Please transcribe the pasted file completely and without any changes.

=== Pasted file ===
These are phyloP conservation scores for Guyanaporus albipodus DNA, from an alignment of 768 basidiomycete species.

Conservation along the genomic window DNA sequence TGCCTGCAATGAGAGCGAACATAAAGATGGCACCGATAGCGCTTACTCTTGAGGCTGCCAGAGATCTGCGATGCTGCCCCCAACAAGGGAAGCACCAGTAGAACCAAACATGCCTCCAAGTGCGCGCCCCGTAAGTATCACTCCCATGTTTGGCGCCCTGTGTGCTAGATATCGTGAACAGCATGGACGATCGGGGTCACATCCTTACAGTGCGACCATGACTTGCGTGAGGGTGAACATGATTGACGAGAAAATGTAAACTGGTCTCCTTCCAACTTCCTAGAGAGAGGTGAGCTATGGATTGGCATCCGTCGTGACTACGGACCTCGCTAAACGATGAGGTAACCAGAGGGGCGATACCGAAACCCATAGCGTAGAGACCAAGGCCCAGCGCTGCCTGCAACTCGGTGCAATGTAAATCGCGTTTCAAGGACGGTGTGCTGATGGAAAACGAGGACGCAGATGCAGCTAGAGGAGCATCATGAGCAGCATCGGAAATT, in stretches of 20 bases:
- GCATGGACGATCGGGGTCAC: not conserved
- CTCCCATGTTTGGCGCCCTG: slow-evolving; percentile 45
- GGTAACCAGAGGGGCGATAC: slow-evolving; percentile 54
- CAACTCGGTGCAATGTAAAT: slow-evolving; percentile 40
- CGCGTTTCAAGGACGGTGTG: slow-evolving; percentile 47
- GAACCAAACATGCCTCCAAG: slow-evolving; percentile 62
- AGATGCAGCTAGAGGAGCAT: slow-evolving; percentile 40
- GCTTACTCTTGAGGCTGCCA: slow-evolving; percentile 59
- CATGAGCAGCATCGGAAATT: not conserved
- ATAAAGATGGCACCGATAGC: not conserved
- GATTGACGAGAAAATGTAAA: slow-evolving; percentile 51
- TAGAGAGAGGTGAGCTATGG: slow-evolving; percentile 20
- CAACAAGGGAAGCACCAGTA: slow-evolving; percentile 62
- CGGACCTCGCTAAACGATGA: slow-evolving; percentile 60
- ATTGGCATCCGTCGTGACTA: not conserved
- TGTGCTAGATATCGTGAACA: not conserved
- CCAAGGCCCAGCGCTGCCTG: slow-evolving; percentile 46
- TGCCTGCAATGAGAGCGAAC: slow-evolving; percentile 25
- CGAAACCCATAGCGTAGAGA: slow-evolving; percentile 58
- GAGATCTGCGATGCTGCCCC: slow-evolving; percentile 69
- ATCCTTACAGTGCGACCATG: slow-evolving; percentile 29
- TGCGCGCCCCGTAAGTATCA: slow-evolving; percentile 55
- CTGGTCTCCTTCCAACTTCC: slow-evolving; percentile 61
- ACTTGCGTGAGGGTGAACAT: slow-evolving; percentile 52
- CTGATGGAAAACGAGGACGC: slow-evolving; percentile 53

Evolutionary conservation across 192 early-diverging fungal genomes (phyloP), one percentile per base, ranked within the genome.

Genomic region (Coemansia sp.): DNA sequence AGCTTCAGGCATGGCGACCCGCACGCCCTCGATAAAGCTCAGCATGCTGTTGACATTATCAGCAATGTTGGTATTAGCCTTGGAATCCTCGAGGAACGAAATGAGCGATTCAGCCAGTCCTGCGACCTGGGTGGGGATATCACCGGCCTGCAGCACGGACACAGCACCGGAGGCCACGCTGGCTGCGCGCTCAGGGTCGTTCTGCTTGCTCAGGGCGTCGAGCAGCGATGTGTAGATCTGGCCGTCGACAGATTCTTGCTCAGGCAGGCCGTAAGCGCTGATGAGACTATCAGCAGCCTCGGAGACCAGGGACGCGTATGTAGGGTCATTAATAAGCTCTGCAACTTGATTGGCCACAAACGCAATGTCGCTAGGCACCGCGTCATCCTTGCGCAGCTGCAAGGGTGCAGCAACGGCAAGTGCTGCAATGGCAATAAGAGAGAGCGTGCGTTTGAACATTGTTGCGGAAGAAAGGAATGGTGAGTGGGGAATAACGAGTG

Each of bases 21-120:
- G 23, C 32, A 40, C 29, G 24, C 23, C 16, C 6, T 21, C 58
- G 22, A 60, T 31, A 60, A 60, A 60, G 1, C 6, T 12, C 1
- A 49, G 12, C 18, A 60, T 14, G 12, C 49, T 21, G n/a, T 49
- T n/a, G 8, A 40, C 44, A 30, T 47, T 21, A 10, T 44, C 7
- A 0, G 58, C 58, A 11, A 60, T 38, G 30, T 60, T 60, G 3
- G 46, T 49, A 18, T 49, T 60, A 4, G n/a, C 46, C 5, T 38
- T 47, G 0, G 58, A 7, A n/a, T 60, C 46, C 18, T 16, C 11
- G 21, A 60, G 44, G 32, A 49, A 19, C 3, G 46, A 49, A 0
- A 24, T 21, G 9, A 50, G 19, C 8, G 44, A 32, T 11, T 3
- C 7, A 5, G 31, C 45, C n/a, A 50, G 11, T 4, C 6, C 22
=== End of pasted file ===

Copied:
These are phyloP conservation scores for Guyanaporus albipodus DNA, from an alignment of 768 basidiomycete species.

Conservation along the genomic window DNA sequence TGCCTGCAATGAGAGCGAACATAAAGATGGCACCGATAGCGCTTACTCTTGAGGCTGCCAGAGATCTGCGATGCTGCCCCCAACAAGGGAAGCACCAGTAGAACCAAACATGCCTCCAAGTGCGCGCCCCGTAAGTATCACTCCCATGTTTGGCGCCCTGTGTGCTAGATATCGTGAACAGCATGGACGATCGGGGTCACATCCTTACAGTGCGACCATGACTTGCGTGAGGGTGAACATGATTGACGAGAAAATGTAAACTGGTCTCCTTCCAACTTCCTAGAGAGAGGTGAGCTATGGATTGGCATCCGTCGTGACTACGGACCTCGCTAAACGATGAGGTAACCAGAGGGGCGATACCGAAACCCATAGCGTAGAGACCAAGGCCCAGCGCTGCCTGCAACTCGGTGCAATGTAAATCGCGTTTCAAGGACGGTGTGCTGATGGAAAACGAGGACGCAGATGCAGCTAGAGGAGCATCATGAGCAGCATCGGAAATT, in stretches of 20 bases:
- GCATGGACGATCGGGGTCAC: not conserved
- CTCCCATGTTTGGCGCCCTG: slow-evolving; percentile 45
- GGTAACCAGAGGGGCGATAC: slow-evolving; percentile 54
- CAACTCGGTGCAATGTAAAT: slow-evolving; percentile 40
- CGCGTTTCAAGGACGGTGTG: slow-evolving; percentile 47
- GAACCAAACATGCCTCCAAG: slow-evolving; percentile 62
- AGATGCAGCTAGAGGAGCAT: slow-evolving; percentile 40
- GCTTACTCTTGAGGCTGCCA: slow-evolving; percentile 59
- CATGAGCAGCATCGGAAATT: not conserved
- ATAAAGATGGCACCGATAGC: not conserved
- GATTGACGAGAAAATGTAAA: slow-evolving; percentile 51
- TAGAGAGAGGTGAGCTATGG: slow-evolving; percentile 20
- CAACAAGGGAAGCACCAGTA: slow-evolving; percentile 62
- CGGACCTCGCTAAACGATGA: slow-evolving; percentile 60
- ATTGGCATCCGTCGTGACTA: not conserved
- TGTGCTAGATATCGTGAACA: not conserved
- CCAAGGCCCAGCGCTGCCTG: slow-evolving; percentile 46
- TGCCTGCAATGAGAGCGAAC: slow-evolving; percentile 25
- CGAAACCCATAGCGTAGAGA: slow-evolving; percentile 58
- GAGATCTGCGATGCTGCCCC: slow-evolving; percentile 69
- ATCCTTACAGTGCGACCATG: slow-evolving; percentile 29
- TGCGCGCCCCGTAAGTATCA: slow-evolving; percentile 55
- CTGGTCTCCTTCCAACTTCC: slow-evolving; percentile 61
- ACTTGCGTGAGGGTGAACAT: slow-evolving; percentile 52
- CTGATGGAAAACGAGGACGC: slow-evolving; percentile 53

Evolutionary conservation across 192 early-diverging fungal genomes (phyloP), one percentile per base, ranked within the genome.

Genomic region (Coemansia sp.): DNA sequence AGCTTCAGGCATGGCGACCCGCACGCCCTCGATAAAGCTCAGCATGCTGTTGACATTATCAGCAATGTTGGTATTAGCCTTGGAATCCTCGAGGAACGAAATGAGCGATTCAGCCAGTCCTGCGACCTGGGTGGGGATATCACCGGCCTGCAGCACGGACACAGCACCGGAGGCCACGCTGGCTGCGCGCTCAGGGTCGTTCTGCTTGCTCAGGGCGTCGAGCAGCGATGTGTAGATCTGGCCGTCGACAGATTCTTGCTCAGGCAGGCCGTAAGCGCTGATGAGACTATCAGCAGCCTCGGAGACCAGGGACGCGTATGTAGGGTCATTAATAAGCTCTGCAACTTGATTGGCCACAAACGCAATGTCGCTAGGCACCGCGTCATCCTTGCGCAGCTGCAAGGGTGCAGCAACGGCAAGTGCTGCAATGGCAATAAGAGAGAGCGTGCGTTTGAACATTGTTGCGGAAGAAAGGAATGGTGAGTGGGGAATAACGAGTG

Each of bases 21-120:
- G 23, C 32, A 40, C 29, G 24, C 23, C 16, C 6, T 21, C 58
- G 22, A 60, T 31, A 60, A 60, A 60, G 1, C 6, T 12, C 1
- A 49, G 12, C 18, A 60, T 14, G 12, C 49, T 21, G n/a, T 49
- T n/a, G 8, A 40, C 44, A 30, T 47, T 21, A 10, T 44, C 7
- A 0, G 58, C 58, A 11, A 60, T 38, G 30, T 60, T 60, G 3
- G 46, T 49, A 18, T 49, T 60, A 4, G n/a, C 46, C 5, T 38
- T 47, G 0, G 58, A 7, A n/a, T 60, C 46, C 18, T 16, C 11
- G 21, A 60, G 44, G 32, A 49, A 19, C 3, G 46, A 49, A 0
- A 24, T 21, G 9, A 50, G 19, C 8, G 44, A 32, T 11, T 3
- C 7, A 5, G 31, C 45, C n/a, A 50, G 11, T 4, C 6, C 22